Using this definition on our asset we see for example:
  • Compared with the benchmark SPY (1.18) in the period of the last 5 years, the downside risk / excess return profile of 0.16 of ProShares Ultra 20+ Year Treasury is lower, thus worse.
  • Compared with SPY (1.19) in the period of the last 3 years, the downside risk / excess return profile of 0.72 is smaller, thus worse.

Ulcer:

'Ulcer Index is a method for measuring investment risk that addresses the real concerns of investors, unlike the widely used standard deviation of return. UI is a measure of the depth and duration of drawdowns in prices from earlier highs. Using Ulcer Index instead of standard deviation can lead to very different conclusions about investment risk and risk-adjusted return, especially when evaluating strategies that seek to avoid major declines in portfolio value (market timing, dynamic asset allocation, hedge funds, etc.). The Ulcer Index was originally developed in 1987. Since then, it has been widely recognized and adopted by the investment community. According to Nelson Freeburg, editor of Formula Research, Ulcer Index is “perhaps the most fully realized statistical portrait of risk there is.'

Applying this definition to our asset in some examples:
  • Compared with the benchmark SPY (5.59 ) in the period of the last 5 years, the Ulcer Index of 18 of ProShares Ultra 20+ Year Treasury is greater, thus worse.
  • During the last 3 years, the Downside risk index is 20 , which is greater, thus worse than the value of 6.36 from the benchmark.

MaxDD:

'A maximum drawdown is the maximum loss from a peak to a trough of a portfolio, before a new peak is attained. Maximum Drawdown is an indicator of downside risk over a specified time period. It can be used both as a stand-alone measure or as an input into other metrics such as 'Return over Maximum Drawdown' and the Calmar Ratio. Maximum Drawdown is expressed in percentage terms.'

Which means for our asset as example:
  • Compared with the benchmark SPY (-33.7 days) in the period of the last 5 years, the maximum reduction from previous high of -42.5 days of ProShares Ultra 20+ Year Treasury is smaller, thus worse.
  • Looking at maximum DrawDown in of -42.5 days in the period of the last 3 years, we see it is relatively smaller, thus worse in comparison to SPY (-33.7 days).

MaxDuration:

'The Drawdown Duration is the length of any peak to peak period, or the time between new equity highs. The Max Drawdown Duration is the worst (the maximum/longest) amount of time an investment has seen between peaks (equity highs). Many assume Max DD Duration is the length of time between new highs during which the Max DD (magnitude) occurred. But that isn’t always the case. The Max DD duration is the longest time between peaks, period. So it could be the time when the program also had its biggest peak to valley loss (and usually is, because the program needs a long time to recover from the largest loss), but it doesn’t have to be'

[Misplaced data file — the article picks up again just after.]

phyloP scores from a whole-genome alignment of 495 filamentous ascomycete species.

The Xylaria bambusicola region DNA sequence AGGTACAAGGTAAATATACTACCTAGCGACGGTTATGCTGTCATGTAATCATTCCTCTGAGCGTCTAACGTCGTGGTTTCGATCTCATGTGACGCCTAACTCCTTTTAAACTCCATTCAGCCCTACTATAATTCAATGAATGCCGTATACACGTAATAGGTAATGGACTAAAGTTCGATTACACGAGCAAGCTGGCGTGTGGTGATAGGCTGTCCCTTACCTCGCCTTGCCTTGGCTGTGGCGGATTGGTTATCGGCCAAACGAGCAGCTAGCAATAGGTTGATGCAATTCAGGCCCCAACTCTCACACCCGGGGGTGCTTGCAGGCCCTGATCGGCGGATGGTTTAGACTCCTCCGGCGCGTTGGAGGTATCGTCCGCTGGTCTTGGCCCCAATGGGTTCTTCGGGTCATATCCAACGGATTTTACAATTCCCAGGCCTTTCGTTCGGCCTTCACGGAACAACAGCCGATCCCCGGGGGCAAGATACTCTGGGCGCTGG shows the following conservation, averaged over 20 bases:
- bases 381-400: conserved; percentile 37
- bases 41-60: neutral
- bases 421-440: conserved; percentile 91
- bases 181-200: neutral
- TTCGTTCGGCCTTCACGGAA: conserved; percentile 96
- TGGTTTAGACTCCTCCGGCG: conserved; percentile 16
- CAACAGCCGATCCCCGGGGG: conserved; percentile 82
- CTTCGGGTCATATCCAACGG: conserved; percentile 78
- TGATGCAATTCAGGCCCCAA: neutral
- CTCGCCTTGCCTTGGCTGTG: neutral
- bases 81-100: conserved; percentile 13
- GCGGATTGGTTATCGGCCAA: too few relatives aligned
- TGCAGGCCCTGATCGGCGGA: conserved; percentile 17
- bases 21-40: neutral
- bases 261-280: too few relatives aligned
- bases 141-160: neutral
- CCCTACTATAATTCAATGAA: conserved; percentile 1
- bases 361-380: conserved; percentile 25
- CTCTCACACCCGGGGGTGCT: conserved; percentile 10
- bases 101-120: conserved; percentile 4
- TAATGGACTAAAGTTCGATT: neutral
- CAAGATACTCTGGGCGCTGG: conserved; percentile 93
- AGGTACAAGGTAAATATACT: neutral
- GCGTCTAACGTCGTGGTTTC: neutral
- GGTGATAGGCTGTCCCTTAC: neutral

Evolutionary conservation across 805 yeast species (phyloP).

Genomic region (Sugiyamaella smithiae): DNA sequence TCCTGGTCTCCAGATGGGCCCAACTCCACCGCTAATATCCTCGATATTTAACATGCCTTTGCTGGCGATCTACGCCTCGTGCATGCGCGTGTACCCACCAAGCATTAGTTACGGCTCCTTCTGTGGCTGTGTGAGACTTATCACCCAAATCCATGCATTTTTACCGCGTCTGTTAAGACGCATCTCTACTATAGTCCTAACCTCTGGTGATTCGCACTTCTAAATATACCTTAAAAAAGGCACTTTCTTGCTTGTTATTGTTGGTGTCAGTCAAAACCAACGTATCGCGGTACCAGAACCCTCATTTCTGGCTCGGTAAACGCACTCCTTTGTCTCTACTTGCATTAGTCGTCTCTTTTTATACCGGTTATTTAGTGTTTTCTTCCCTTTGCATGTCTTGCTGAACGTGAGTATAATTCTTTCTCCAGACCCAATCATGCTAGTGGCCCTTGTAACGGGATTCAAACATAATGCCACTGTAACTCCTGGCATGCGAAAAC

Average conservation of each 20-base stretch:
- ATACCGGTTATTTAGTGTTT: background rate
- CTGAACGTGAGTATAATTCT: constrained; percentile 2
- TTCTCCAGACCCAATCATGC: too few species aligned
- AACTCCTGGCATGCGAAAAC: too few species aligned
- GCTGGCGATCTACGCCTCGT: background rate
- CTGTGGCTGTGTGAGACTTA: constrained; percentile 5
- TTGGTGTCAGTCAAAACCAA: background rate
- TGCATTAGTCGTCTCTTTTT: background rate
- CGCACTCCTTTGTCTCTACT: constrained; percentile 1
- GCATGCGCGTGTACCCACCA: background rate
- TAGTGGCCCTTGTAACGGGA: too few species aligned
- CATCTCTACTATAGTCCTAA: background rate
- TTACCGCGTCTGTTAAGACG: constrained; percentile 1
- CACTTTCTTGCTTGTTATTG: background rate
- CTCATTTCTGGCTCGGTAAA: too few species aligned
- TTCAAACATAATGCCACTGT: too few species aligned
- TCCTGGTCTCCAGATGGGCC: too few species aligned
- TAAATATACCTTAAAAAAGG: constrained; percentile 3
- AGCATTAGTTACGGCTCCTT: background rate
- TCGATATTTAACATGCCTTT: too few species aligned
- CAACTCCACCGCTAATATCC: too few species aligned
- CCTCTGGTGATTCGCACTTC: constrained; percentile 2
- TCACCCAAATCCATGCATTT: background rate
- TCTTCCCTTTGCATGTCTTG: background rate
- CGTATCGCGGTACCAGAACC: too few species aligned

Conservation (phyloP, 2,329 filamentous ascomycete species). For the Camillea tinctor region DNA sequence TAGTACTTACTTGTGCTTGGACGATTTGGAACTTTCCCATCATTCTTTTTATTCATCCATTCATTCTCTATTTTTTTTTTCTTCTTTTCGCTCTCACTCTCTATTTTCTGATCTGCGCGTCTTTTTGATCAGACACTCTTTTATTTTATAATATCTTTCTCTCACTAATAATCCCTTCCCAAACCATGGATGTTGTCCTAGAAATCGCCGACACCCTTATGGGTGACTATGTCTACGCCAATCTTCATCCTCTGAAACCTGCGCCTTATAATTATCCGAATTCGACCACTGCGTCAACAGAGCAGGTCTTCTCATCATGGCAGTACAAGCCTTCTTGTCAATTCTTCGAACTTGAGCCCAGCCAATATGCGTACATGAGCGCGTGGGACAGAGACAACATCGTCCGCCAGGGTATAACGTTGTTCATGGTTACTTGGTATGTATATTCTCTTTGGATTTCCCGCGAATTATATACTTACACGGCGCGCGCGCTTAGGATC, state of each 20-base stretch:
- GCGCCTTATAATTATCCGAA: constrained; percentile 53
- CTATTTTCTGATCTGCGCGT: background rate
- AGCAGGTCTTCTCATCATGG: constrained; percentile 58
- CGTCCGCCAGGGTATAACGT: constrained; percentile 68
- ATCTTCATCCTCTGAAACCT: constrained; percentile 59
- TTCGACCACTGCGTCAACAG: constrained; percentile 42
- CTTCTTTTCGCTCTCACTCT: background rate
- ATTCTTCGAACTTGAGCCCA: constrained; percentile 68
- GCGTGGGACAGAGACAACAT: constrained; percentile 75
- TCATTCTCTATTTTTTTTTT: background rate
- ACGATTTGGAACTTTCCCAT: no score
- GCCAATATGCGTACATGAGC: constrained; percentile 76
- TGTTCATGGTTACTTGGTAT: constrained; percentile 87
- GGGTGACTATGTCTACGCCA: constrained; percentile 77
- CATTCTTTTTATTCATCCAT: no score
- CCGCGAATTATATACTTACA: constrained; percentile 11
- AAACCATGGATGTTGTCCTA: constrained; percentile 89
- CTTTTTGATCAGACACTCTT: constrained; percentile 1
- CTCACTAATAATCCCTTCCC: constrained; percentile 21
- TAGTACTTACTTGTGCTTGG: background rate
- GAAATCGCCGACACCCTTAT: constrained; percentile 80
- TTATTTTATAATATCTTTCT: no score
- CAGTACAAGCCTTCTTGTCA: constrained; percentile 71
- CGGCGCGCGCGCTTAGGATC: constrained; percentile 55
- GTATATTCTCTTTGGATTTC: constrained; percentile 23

Which means for our asset as example:
  • The maximum days under water over 5 years of ProShares Ultra 20+ Year Treasury is 641 days, which is higher, thus worse compared to the benchmark SPY (139 days) in the same period.
  • During the last 3 years, the maximum days below previous high is 414 days, which is larger, thus worse than the value of 119 days from the benchmark.

AveDuration:

'The Drawdown Duration is the length of any peak to peak period, or the time between new equity highs. The Avg Drawdown Duration is the average amount of time an investment has seen between peaks (equity highs), or in other terms the average of time under water of all drawdowns. So in contrast to the Maximum duration it does not measure only one drawdown event but calculates the average of all.'

Applying this definition to our asset in some examples:
  • Compared with the benchmark SPY (32 days) in the period of the last 5 years, the average days under water of 244 days of ProShares Ultra 20+ Year Treasury is higher, thus worse.
  • During the last 3 years, the average days under water is 136 days, which is greater, thus worse than the value of 25 days from the benchmark.

Performance (YTD)

Historical returns have been extended using synthetic data.

Allocations
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Allocations

Returns (%)

  • Note that yearly returns do not equal the sum of monthly returns due to compounding.
  • Performance results of ProShares Ultra 20+ Year Treasury are hypothetical, do not account for slippage, fees or taxes, and are based on backtesting, which has many inherent limitations, some of which are described in our Terms of Use.